How do I handle this? He has a very vague feature request and I’ve presented him multiple options, with diagrams and descriptions and he gets frustrated I don’t “get” what he wants. I’ve asked him to write down his ideas, since I’m not a mind reader and he says he will but he hasn’t. Instead he goes behind my back and re explains his ideas to the UX team, who quite frankly are junior and don’t understand the CEO either but want to please him.
I’m getting close to my wits end and am looking for a new job currently, but in the interim how can I better handle this scenario?
Oh you poor soul. I have this issue with our CEO (just joined 3 months ago), but I’m VP of Product so at least I have a fighting chance of coaching him. Get out. A CEO should never tell the team what to build. Leadership should set the strategy and the goals. The scrum team (mainly PM, UX Designer, Researcher) figure out what solutions to build.
Super keen to hear peoples feedback on this. I was in a similar position and in the end decided to move. In my case it was a PM manager who was unclear on asks. One thing I found was - trying to clarify does not work. In fact it made the situation worse ! I defaulted to agreeing in vague terms which seemed to pacify him and reduce the amount of stress I was personally under but yeah , not a great work environment this my decision to leave.
I feel the exact same way. I’m highly paid, and this is what kept me in my role for this long. Regardless, I’m kind of at my wits end. The UX team doesn’t seem to respect my opinion anymore, as the CEO has taken such a liking to spending time with them to tell them his vision - which being in the software space, is so highly technical - the UX team has no idea what the hell he’s talking about and how to execute on it, so they flounder. They come to me and ask me how they’re supposed to do it, and I’m kind of running out of answers at this point. I’ve had conversations with the CEO before about this kind of behaviour, as it goes over my head, and it doesn’t inspire confidence in myself or my ability to command the team and their attention if hes’ going to swoop in and throw me under the bus implicitly. It sucks because I’ve been a part of this org for over 2 years and we’ve built this product from the ground up from nothing. I guess it’s just time to move on. I kind of feel like the CEO has his own personal complexes he needs to work through before he’s ready to command a real world class product org.
It looks more pivot in product strategy or product-market fit. Maybe CEO is not able to articulate why this different feature is better for the long-term than existing keystone customers. I take the approach of trying my best to convince the CEO of my approach, but in the end, the CEO gets to decide in the end. My job is to make the best out of it. Either I put up with it as best as I can. If its an ongoing thing, then time to bail out.
He shouldn’t be making feature requests, he should be telling your team what outcomes he’s looking for or problems that need solving and letting y’all figure out how to do that. Your job is to listen to his requests to clarify exactly why he’s making this request, and then be a broken record and remind him that your team’s job is to solve problems and his job is to set goals for the company. Sitting down with him and making a RACI chart of the product development process can help in these situations to show him where his responsibilities end and your’s and your teams’ begin. From the sound of it I think you’re doing the right thing by looking for a new job, and this may not work, but do your best and it’ll be a good story for when your interviewer asks about how you handle difficult stakeholders.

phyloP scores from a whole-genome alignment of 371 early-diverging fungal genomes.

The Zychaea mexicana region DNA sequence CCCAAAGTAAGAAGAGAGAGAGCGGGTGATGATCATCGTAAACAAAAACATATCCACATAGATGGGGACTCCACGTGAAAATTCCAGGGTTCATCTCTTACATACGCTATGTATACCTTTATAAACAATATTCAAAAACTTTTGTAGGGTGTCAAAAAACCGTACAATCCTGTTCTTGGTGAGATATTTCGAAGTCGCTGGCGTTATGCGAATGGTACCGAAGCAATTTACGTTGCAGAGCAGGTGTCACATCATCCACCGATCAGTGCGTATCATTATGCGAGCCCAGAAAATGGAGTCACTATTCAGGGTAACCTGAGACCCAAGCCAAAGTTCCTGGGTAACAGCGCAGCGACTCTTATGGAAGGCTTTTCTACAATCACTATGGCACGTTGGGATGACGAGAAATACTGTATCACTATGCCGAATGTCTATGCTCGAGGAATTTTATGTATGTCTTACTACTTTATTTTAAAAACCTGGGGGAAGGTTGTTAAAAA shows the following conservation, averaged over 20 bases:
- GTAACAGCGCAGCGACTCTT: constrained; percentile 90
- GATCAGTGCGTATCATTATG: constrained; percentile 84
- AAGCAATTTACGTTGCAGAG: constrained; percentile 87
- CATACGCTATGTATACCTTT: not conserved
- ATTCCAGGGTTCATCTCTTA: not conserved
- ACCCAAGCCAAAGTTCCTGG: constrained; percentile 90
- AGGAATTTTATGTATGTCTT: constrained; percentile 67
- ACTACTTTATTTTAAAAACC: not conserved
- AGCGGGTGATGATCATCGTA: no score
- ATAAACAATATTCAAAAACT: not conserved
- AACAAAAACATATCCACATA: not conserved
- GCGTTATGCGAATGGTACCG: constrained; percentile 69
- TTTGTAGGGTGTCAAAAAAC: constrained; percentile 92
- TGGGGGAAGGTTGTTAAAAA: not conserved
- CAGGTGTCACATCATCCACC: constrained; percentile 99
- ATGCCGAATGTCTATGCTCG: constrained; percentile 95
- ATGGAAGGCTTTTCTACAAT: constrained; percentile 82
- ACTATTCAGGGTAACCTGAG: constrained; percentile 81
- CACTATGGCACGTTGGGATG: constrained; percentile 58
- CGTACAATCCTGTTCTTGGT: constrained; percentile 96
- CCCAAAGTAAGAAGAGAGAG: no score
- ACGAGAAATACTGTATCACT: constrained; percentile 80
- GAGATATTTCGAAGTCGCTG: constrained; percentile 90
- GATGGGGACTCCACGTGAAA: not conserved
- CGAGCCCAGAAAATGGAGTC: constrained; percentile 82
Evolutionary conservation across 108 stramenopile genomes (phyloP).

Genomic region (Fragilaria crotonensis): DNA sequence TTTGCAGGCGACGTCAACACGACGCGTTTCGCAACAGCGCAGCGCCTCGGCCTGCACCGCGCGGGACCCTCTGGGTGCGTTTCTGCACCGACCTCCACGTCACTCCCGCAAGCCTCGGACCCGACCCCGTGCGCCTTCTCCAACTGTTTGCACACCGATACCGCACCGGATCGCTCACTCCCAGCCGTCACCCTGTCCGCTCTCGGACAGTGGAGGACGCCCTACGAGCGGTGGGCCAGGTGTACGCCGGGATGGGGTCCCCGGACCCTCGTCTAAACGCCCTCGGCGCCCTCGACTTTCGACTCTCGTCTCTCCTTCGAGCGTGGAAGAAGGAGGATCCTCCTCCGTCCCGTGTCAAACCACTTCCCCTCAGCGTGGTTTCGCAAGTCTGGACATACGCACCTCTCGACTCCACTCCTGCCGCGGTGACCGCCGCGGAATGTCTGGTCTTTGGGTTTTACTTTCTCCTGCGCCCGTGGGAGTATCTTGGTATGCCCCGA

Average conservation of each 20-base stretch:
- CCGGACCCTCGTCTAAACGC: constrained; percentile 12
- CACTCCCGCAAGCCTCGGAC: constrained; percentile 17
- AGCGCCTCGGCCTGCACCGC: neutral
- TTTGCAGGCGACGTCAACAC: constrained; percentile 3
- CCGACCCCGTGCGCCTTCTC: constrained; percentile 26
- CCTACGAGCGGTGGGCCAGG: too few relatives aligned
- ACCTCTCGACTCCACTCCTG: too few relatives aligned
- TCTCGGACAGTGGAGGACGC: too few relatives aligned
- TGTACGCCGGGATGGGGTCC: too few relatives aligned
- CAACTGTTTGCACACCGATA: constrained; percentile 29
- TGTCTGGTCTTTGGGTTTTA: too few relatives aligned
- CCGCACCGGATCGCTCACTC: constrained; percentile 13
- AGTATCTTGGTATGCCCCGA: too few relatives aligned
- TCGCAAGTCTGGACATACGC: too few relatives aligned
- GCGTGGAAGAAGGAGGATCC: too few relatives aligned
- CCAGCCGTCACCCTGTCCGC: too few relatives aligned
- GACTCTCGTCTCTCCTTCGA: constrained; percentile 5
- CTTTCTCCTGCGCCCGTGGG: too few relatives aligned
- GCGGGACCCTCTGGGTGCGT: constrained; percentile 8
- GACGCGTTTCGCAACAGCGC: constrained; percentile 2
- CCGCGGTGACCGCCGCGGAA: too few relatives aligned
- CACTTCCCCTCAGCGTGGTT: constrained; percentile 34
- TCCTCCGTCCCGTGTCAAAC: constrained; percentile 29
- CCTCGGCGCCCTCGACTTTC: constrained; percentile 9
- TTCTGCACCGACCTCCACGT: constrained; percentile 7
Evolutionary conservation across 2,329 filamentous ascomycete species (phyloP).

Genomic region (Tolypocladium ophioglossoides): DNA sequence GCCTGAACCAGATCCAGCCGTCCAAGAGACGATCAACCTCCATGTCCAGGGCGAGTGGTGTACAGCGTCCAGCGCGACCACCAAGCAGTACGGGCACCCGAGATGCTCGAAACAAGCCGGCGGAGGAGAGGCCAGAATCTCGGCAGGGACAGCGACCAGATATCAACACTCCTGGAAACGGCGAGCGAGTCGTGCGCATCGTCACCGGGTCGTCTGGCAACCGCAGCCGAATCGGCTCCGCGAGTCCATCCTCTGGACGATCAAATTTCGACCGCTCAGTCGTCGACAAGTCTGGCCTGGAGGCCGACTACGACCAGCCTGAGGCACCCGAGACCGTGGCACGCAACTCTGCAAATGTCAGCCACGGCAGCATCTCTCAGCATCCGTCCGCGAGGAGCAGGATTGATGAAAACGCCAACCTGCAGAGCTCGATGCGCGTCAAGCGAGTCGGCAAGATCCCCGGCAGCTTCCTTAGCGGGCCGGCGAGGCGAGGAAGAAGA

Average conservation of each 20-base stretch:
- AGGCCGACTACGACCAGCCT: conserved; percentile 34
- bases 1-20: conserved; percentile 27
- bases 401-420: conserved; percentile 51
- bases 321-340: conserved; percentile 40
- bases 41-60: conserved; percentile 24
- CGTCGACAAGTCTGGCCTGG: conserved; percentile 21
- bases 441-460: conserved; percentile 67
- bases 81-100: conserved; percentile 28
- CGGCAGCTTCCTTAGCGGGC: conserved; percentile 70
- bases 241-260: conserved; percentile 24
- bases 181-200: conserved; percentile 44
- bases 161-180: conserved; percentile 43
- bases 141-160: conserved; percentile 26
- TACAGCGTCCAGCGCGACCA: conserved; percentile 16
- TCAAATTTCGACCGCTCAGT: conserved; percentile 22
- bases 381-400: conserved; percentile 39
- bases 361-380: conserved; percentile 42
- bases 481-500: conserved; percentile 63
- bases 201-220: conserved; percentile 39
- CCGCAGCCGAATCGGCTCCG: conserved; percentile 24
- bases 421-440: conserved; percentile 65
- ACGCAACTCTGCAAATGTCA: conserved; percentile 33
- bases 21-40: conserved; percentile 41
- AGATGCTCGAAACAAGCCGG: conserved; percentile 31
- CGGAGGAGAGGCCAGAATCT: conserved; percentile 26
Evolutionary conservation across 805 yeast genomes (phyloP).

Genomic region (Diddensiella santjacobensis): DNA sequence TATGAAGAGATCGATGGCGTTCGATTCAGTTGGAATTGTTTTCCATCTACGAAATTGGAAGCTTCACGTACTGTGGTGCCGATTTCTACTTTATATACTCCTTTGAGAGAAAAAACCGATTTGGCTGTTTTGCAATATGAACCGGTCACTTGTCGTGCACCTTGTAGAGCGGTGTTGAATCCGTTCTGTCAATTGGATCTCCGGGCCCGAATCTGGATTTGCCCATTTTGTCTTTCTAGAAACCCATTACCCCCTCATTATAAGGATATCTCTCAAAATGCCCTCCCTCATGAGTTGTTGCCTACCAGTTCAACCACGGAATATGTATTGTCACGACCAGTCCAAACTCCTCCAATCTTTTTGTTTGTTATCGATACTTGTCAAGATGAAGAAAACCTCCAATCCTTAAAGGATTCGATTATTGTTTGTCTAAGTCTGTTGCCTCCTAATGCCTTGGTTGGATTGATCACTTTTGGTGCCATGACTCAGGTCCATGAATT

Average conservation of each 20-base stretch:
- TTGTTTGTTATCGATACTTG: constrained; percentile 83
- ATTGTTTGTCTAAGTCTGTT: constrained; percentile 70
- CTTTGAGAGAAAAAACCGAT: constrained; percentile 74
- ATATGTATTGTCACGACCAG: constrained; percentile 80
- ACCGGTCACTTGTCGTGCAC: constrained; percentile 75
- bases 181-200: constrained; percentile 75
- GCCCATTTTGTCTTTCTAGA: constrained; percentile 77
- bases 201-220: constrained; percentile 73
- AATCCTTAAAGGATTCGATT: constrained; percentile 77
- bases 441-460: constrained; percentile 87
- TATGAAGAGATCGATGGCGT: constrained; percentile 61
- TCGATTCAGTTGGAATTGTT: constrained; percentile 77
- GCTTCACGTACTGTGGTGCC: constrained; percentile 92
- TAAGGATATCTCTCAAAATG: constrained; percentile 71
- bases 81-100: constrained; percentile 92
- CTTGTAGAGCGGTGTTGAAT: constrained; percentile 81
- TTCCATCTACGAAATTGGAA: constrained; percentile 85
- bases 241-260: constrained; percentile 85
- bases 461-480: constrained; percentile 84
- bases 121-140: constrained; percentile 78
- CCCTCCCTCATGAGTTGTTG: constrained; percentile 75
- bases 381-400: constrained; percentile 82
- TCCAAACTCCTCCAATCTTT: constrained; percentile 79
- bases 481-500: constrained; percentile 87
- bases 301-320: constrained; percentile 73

See if he can describe what problem he is trying to solve and why it is important to him and the business. What he really cares about solving the problem, so that gives you the space hopefully to come up with concepts with the team, including the one he is pushing. If he can’t explain what problem he’s trying to solve and just wants you to build it, then that’s a different issue altogether and you need your VP product to help guide him to a different way of approaching things (or you can try yourself).
I agree with Naominwosu. I would not take your first discussion with the CEO on a feature idea and then work up a bunch of mocks or diagrams with the UX team… it sounds like there is a bit of a communication problem between you and the CEO. I would start first with understanding the outcome the CEO wants from the feature (or what problem is being solved), then make sure you can tell a user story or journey back to the CEO that he agrees with.
Also a little advice: In most instances I do not find it helpful to ask anybody to document what they want. If they cannot articulate to anybody verbally what they want and why they want it, no amount of writing will help the situation. Teasing out the intent behind the ask is a key skill most product managers need to have.
This! A lot of us have heard of Amazon’s model of writing long briefs before meetings and using the meeting time to read the document together as a team. This all sounds good but it requires a high level of clarity to put your thoughts in words. This requires the CEO to lead the charge in setting up a culture of thoughtful use of people’s time. @jesusrojas it doesn’t seem like your CEO is building that kind of a culture so it is good to focus on what Naomi and Ross have mentioned – what is the problem we are trying to solve? Agree on that and then move forward.